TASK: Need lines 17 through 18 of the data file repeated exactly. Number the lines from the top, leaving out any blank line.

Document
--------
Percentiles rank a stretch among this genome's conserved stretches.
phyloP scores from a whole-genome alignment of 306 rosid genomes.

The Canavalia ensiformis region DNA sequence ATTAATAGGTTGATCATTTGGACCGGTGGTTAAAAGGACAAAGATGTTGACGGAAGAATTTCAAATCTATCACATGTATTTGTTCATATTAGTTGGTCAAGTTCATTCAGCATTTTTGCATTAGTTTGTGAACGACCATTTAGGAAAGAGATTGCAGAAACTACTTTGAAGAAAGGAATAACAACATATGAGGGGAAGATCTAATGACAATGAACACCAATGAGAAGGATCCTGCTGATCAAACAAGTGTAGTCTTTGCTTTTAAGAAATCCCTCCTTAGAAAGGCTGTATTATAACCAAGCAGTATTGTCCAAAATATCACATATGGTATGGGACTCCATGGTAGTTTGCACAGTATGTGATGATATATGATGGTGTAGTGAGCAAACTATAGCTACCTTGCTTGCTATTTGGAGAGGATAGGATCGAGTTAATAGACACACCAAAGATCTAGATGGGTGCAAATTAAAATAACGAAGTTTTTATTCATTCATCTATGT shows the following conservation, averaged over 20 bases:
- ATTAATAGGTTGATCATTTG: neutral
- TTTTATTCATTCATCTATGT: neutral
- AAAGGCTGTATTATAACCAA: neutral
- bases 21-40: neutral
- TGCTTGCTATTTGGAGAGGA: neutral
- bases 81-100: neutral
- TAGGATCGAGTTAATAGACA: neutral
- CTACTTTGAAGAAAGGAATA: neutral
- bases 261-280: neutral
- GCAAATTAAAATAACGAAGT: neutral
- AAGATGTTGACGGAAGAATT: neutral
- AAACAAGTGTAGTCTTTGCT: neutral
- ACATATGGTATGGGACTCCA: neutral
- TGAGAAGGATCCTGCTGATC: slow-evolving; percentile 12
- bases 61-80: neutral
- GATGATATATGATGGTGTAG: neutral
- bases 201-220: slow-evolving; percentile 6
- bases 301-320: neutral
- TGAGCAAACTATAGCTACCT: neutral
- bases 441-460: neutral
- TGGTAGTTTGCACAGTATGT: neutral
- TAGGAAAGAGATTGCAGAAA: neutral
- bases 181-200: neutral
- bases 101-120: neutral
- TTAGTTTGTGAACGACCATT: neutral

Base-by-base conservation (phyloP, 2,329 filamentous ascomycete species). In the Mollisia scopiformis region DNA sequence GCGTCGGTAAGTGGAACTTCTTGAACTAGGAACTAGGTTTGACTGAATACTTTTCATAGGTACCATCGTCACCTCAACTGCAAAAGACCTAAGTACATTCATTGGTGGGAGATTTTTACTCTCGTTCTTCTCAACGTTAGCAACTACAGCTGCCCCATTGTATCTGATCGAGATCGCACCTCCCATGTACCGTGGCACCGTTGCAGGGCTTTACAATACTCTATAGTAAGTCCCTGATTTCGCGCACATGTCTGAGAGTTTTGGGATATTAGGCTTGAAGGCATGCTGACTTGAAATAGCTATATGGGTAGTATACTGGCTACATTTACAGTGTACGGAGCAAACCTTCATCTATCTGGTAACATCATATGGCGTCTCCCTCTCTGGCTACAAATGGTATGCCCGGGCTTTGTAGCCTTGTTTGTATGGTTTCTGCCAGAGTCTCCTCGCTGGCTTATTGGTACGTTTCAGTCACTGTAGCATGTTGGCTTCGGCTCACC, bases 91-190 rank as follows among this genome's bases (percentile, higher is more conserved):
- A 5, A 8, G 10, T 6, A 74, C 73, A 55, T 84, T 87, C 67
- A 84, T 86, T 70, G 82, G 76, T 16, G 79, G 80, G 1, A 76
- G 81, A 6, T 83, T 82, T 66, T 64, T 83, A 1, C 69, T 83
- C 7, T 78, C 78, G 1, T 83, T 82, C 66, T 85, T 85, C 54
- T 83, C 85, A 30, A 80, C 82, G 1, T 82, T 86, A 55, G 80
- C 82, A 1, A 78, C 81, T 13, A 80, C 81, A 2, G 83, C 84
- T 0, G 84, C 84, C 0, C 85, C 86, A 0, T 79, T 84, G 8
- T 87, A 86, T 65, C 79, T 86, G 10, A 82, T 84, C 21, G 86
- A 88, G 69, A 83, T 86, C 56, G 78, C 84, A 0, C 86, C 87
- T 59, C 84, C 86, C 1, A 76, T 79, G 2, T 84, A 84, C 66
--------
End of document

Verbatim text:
- TGAGAAGGATCCTGCTGATC: slow-evolving; percentile 12
- bases 61-80: neutral